What is it with particularly bad, black times? Sometimes bad things come along like buses, everything is going nicely then suddenly out of nowhere the pressure cranks up, things you thought you could always rely on start crumbling away. It was a particularly bad time then. My gran had died peacefully in March, followed by my cousin very prematurely a few months later. I was working, but the job(s) were stressful and my employers expected too much of me. I kept quiet and got in with, as many of us do. But it was when my fiancee’s dad died from a protracted battle with cancer by the autumn of that year that things got too hard to hold together.
Friends and family knew my story, or enough of it anyway. They asked if I needed help and largely I said “No, I’m alright thanks” and brushed them off. I can get on with it. Simple. The cool, confident type. He’d been a heavy alcoholic, which probably masked other problems, either way he’d been a huge and negative presence in her life and hence in mine. I was organising the funeral, I just needed something to get through whilst working, whilst keeping together our lives, myself, and everyone else.
In these times of difficulty you start taking on the burdens of the whole world. And so I’d heard about St John’s Wort, a herb recommended informally for mild-moderate depression and sleep problems. A coping device without having to explain my life-story to a sceptical GP. St John’s Wort is pretty common. Reasonably priced, popular in Germany, comes in pill, available in many health food shops, backed largely by anecdotal evidence, e.g. friends who told me to sort my head out when I kept getting wasted and losing it. I was drinking a lot but got through it. Three times a day, bottled up.
But the job didn’t get less stressful – they were impressed at how well I coped under pressure and piled on more responsibilities. Money problems increased for lots of small boring reasons which added to the pressure. 18 months later I was still bottling it up, three times a day. I’ve heard that one in five Londoners apparently suffers from a mental health problem, and that these days you can find traces of prozac in the tap water, but you always think it happens to someone else. It seems like the easier and safer option at the time though to keep quiet and get on with it, don’t bother anyone, I’ll be alright in the end, I’ll get through it. We’re all cool. How many more people are doing exactly the same thing? I have no ideas. But either way, the causes and circumstances of what makes life feel so hard go unaddressed. It bottles it up, but doesn’t really solve anything.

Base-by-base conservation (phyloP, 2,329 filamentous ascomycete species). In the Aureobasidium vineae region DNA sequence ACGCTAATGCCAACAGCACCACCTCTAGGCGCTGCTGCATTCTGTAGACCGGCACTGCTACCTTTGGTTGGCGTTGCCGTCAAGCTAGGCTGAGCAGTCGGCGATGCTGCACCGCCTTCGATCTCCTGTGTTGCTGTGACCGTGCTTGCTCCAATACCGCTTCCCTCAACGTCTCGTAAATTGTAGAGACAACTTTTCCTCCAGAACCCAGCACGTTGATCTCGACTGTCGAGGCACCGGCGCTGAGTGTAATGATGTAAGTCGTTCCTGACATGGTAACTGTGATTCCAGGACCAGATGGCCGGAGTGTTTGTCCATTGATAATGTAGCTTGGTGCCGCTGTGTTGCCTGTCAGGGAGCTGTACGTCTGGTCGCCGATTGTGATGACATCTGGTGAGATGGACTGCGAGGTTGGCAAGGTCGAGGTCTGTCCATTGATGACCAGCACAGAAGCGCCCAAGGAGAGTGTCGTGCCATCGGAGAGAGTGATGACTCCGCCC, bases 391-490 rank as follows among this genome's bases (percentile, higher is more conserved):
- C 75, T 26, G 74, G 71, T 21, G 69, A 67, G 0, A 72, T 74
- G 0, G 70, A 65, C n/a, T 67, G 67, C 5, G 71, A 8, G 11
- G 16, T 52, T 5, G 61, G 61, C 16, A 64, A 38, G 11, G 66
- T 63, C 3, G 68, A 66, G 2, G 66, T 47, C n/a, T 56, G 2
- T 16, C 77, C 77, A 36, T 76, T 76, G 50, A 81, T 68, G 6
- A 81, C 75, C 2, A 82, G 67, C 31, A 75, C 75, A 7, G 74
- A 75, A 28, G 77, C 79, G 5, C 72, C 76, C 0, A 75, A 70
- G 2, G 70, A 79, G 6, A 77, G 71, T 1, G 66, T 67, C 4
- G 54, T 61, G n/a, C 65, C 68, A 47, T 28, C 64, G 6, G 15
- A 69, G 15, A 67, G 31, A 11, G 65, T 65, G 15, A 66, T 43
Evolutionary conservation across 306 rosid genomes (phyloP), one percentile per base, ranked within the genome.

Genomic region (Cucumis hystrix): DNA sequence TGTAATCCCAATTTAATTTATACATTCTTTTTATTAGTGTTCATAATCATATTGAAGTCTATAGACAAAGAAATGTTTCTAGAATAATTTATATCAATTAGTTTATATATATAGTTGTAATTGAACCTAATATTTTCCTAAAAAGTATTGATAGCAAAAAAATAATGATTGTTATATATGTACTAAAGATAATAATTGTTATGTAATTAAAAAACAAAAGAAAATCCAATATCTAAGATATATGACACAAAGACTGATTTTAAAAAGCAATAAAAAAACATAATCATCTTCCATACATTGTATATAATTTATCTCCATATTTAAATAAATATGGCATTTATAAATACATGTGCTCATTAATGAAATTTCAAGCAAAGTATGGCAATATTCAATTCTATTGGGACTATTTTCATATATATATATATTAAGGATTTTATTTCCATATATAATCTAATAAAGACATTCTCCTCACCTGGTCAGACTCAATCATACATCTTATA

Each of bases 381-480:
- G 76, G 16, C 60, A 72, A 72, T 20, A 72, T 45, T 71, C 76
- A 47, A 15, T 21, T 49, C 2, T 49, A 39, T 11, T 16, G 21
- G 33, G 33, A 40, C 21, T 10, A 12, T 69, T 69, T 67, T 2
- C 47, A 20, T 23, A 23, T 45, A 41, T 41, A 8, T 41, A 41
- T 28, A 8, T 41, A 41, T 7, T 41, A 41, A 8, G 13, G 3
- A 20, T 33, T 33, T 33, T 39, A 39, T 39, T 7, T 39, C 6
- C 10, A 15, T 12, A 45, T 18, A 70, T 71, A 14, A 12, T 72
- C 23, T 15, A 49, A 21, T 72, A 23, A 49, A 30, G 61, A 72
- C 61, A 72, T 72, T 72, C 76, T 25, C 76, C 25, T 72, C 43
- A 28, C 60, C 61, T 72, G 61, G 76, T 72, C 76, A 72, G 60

So 18 months later, I’d tried making positive changes in my life – drink less, exercise more (10k runs etc), leave my job and try one of my life ambitions for a year with the money I’d saved from working. I stopped the heavy self-dosage without telling anyone (I hadn’t even told anyone I’d started taking the stuff, and had been hiding the St John’s Wort inside innocuous pots of cod liver oil tablets). Very quickly life got very tough again – I was losing my temper, finding it pretty difficult to do normal things and ‘get on with it’, and so I was drinking a lot, getting wasted a lot, going out of control.
You’re probably wondering where the solution or moral of the story kicks in. Well St John’s Wort is routinely self-prescribed to manage rather than resolve feeling down. Until we (and that means me too) start learning how to lean on our mates when we’re feeling down, and let others be there for us in the way that we’d always try to be there for a bro, then the circle of problems will continue. Stuck in the cool self-sufficient superhero mould, secretly messed-up. I know what advice I’d give myself. In trying to keep in control and keep it all together, we’re slowly unravelling. I’m going to try though. St John’s Wort bottles it up, takes the venom out of feeling bad. For a few months, it’s very effective. I’ve used it throughout my teens sporadically when stressed out or fed up over exams, or being skint and feeling like life’s going nowhere. It’s better than other things. But St John’s Wort shouldn’t be taken for life, not to mask other problems.
Kenny Augustus is a musician from north London.
If you’re also taking St. John’s Wort, be sure to check any side-effects and get advice before you do so. If you think you’re suffering from anxiety, depression, alcohol problems or anything else Kenny mentions, talk to CALM, and consider getting support from a medical professional.